Already a Bloomberg.com user?
Sign in with the same account.
If approved, the acquisition would provide Google (GOOG) with a key set of technologies to expand its advertising business beyond search-related text ads that make up the bulk of revenue. "Google could have built this itself, but this gives them a head start," says mobile analyst Greg Sterling of Sterling Market Intelligence. "It will thrust Google into the forefront of mobile display ads." Google has already pushed into the wireless market by backing the development of Android, an operating system used in smartphones such as Motorola's (MOT) new Droid, carried by Verizon Wireless.
Google's third-largest acquisition to date, AdMob would give its new owner the ability to serve display ads, the pictorial banners that are the chief revenue source for most Web sites, to cell phones and other mobile devices. Google last June introduced a program called AdSense for Mobile in a bid to land display ads on mobile phones, akin to its AdSense program, which places ads on conventional Web sites.
But Sterling said AdSense for Mobile was still "fairly undeveloped." By contrast, he says, AdMob has richer advertising formats, especially ads inside mobile apps. These mini-programs have become enormously popular, and developers have concocted more than 100,000 of them for the iPhone. Software programmers are rushing to create apps for other smartphones, including those from Palm (PALM) and Research In Motion's (RIMM) BlackBerry. Some 12,000 are available for Android. Ads are seen as the key revenue driver for many of these apps.
At least one analyst compares AdMob to DoubleClick, a company purchased by Google for $3.2 billion last year. DoubleClick serves as a go-between for advertisers and Web sites. "To us, AdMob looks in some ways to be a DoubleClick for the mobile Web," Broadpoint.AmTech analyst Ben Schachter said in a note to clients. "It should help not only to provide more relationships with mobile ad publishers and buyers, but also to provide a tested technology platform for monetization of mobile inventory and the delivery, tracking, and reporting of mobile ad campaigns."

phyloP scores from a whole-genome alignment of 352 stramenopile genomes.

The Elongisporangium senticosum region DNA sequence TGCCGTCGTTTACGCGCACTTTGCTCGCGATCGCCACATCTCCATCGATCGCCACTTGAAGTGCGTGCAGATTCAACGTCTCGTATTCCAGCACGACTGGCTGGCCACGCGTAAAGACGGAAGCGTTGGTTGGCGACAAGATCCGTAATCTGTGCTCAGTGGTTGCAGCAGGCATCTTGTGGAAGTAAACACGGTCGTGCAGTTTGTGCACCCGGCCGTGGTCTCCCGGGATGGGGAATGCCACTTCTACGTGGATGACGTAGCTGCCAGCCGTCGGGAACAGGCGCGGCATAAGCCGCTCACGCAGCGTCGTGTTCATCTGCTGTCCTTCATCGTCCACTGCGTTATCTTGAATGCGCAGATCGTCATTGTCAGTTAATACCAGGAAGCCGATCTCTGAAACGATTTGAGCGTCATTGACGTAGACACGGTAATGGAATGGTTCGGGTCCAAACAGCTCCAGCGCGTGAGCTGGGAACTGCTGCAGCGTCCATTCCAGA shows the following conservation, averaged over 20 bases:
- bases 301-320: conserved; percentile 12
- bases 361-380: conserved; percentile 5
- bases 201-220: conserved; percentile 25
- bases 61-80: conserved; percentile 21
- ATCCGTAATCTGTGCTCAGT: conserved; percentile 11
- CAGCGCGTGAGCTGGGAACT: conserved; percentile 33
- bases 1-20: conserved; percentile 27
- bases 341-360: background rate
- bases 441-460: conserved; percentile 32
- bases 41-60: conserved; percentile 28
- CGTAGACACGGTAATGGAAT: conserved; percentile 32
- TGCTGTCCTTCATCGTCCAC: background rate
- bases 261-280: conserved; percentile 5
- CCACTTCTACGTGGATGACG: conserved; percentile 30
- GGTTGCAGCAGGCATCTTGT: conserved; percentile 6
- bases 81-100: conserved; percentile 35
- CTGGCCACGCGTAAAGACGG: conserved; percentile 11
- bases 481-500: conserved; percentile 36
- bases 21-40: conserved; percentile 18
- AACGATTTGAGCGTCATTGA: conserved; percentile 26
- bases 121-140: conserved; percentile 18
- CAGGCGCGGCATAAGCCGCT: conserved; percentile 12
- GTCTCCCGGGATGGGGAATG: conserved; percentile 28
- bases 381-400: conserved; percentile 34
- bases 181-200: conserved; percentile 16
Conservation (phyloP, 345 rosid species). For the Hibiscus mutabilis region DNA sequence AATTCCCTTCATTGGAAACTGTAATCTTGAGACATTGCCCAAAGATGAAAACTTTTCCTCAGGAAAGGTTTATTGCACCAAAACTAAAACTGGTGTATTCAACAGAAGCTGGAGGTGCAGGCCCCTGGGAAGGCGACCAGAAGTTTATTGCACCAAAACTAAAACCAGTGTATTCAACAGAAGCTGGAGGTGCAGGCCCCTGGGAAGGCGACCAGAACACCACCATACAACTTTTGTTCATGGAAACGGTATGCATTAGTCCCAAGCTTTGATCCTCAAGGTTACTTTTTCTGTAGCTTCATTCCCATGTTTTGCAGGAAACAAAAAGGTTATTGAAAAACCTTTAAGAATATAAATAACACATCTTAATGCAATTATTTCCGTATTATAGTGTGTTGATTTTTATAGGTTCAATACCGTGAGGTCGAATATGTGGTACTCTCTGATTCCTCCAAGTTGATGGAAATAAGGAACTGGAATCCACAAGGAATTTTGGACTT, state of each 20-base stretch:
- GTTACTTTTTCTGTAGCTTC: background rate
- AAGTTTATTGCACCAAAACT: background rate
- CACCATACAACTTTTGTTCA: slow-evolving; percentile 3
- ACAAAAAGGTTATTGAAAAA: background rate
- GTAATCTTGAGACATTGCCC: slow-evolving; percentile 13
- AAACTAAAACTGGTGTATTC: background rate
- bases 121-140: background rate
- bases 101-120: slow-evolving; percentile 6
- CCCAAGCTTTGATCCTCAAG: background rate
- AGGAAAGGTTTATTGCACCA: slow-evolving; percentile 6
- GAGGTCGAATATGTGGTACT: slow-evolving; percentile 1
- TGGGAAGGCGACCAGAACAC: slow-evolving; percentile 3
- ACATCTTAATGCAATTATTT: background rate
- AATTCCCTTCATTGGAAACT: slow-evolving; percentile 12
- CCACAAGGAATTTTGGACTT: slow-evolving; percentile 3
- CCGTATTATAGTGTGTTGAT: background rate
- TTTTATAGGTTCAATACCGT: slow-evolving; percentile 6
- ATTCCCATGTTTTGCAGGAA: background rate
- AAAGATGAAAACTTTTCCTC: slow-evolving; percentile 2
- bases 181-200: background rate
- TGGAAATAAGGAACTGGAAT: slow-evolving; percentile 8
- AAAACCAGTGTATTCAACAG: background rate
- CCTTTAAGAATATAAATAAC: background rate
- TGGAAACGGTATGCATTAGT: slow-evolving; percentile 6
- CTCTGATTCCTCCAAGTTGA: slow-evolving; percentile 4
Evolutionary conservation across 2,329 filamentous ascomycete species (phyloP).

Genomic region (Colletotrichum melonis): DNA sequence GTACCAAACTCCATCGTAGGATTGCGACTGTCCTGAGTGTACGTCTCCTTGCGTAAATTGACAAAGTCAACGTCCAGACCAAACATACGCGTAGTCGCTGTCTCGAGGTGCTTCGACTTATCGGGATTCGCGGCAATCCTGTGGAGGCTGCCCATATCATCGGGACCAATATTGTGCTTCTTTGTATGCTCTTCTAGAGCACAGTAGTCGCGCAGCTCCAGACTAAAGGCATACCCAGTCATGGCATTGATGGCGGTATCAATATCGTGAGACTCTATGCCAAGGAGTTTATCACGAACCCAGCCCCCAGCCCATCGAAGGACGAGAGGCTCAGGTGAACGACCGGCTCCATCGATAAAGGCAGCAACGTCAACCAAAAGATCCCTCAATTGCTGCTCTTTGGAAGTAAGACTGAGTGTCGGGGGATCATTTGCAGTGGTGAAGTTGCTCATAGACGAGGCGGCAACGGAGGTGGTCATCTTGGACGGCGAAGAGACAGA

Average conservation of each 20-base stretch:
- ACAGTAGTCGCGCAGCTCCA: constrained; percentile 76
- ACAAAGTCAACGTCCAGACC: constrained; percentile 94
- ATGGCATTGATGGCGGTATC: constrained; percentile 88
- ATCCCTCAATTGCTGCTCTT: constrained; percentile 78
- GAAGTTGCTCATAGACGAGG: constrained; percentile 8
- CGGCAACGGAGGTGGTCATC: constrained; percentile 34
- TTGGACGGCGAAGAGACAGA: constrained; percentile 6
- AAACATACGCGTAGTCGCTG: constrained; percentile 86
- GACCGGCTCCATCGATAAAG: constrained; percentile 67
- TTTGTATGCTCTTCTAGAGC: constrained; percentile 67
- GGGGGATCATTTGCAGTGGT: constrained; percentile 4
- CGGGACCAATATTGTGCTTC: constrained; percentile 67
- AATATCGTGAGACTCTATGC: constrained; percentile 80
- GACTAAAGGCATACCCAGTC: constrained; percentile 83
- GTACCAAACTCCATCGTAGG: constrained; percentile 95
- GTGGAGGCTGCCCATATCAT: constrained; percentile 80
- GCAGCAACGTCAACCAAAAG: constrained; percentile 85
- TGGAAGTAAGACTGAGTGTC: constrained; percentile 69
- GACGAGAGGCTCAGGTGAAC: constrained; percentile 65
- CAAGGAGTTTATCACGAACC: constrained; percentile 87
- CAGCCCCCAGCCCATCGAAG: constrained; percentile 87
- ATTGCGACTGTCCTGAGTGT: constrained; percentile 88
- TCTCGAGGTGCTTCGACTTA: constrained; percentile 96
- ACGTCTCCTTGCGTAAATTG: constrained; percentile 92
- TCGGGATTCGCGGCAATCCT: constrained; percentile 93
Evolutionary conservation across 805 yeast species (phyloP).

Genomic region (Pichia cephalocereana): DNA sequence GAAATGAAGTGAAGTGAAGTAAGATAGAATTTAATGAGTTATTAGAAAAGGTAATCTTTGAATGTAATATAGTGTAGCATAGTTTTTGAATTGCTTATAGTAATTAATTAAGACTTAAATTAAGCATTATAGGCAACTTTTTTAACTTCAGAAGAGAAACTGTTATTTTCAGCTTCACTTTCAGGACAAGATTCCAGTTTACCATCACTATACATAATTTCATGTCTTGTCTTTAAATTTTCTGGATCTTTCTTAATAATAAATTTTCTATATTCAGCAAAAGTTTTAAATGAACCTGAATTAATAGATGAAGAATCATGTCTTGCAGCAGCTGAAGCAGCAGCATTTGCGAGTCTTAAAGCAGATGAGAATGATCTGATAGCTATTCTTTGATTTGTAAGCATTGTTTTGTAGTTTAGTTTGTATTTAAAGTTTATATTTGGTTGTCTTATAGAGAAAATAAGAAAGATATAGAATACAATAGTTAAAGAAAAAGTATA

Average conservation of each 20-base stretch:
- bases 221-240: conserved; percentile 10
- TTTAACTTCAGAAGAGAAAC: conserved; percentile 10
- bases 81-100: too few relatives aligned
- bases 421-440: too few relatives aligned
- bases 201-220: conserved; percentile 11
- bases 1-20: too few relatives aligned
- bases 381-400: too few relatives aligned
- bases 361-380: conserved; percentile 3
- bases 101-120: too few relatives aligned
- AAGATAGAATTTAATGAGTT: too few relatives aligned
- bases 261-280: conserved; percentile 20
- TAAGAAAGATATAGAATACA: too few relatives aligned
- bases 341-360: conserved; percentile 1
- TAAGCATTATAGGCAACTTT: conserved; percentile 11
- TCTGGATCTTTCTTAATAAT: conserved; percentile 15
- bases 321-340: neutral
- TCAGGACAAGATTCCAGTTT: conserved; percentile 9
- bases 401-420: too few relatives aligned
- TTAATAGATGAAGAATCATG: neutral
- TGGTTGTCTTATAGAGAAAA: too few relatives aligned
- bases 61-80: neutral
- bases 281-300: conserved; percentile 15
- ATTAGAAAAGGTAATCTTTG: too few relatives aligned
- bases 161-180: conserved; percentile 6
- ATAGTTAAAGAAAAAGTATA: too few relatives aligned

Acquiring the team at AdMob, which employs about 140 people, was as important as the technology in accelerating Google's mobile display ad efforts, Google executives said in an interview. "We got a chance to get an unbelievable engineering team," says Vic Gundotra, a Google vice-president for engineering. Susan Wojcicki, Google's vice-president for product management, added that AdMob founder Omar Hamoui is "really a visionary in this space."
Google CEO Eric Schmidt said recently that the search giant planned to make about an acquisition a month, mostly small purchases, while making a large acquisition every year or two. AdMob is seen as one of the large acquisitions, though the money involved is small next to Google's nearly $178 billion market capitalization. Besides DoubleClick, Google has paid more only for video sharing site YouTube, which it bought for $1.65 billion in 2006.
AdMob's growth has attracted attention, though the privately held company doesn't reveal revenues. Collins Stewart (CLST.L) analyst Sandeep Aggarwal estimates it grosses $50 million to $75 million and, after payments to partners, has $20 million in net revenues. BusinessWeek recently featured AdMob as one of 50 companies that could be the next Google.Even more recently, a BusinessWeek story mentioned AdMob as a possible acquisition for Google.
Founded in January 2006, AdMob has some blue-chip customers such as Ford (F), Procter & Gamble (PG), and Coca-Cola (KO). It has raised $47.2 million in funding from Sequoia Capital, Accel Partners, DFJ Growth Fund, and Northgate Capital. AdMob claims on its Web site to have served more than 125 billion ad impressions.
Analyst Schachter said he was surprised Google decided to buy the technology rather than build it from scratch, given the nascent nature of mobile ads. He also said he would prefer Google pay cash from its $22 billion war chest to avoid share dilution. Google's shares rose 2.07% Nov. 9, outpacing the Nasdaq's 1.97% increase.
Google's acquisition could trigger more consolidation among mobile ad firms, which include JumpTap, Quattro Wireless, and Millennial, as well as Time Warner unit AOL's Advertising.com mobile network. "This really validates the enormous potential for mobile advertising," says Paran Johar, JumpTap's chief marketing officer. He says JumpTap aims to differentiate itself on its access to anonymous user data from carriers such as AT&T (T) and Sprint (S), which will allow for more precise ad targeting.
For its part, Google clearly is seeking to blunt anticipated objections to the company's ever-growing power in online advertising, dedicating another Web page to the issue of competition. Google said AdMob is "just one of more than a dozen mobile ad networks in the U.S. that have proliferated in recent years." Google said it expects a regulatory review in the U.S., but not in Europe, because the mobile ad market is so small there.
Google also noted how small the entire mobile ad market is to date. It notes that eMarketer estimates mobile ads brought in $416 million in 2009, compared with almost $24 billion for online advertising overall, $51 billion for television ads, and $38 billion for newspaper ads. Still, Google's entry not only will be seen as the biggest force in mobile advertising, but it will signal that ads on cell phones could be the next big opportunity in online advertising.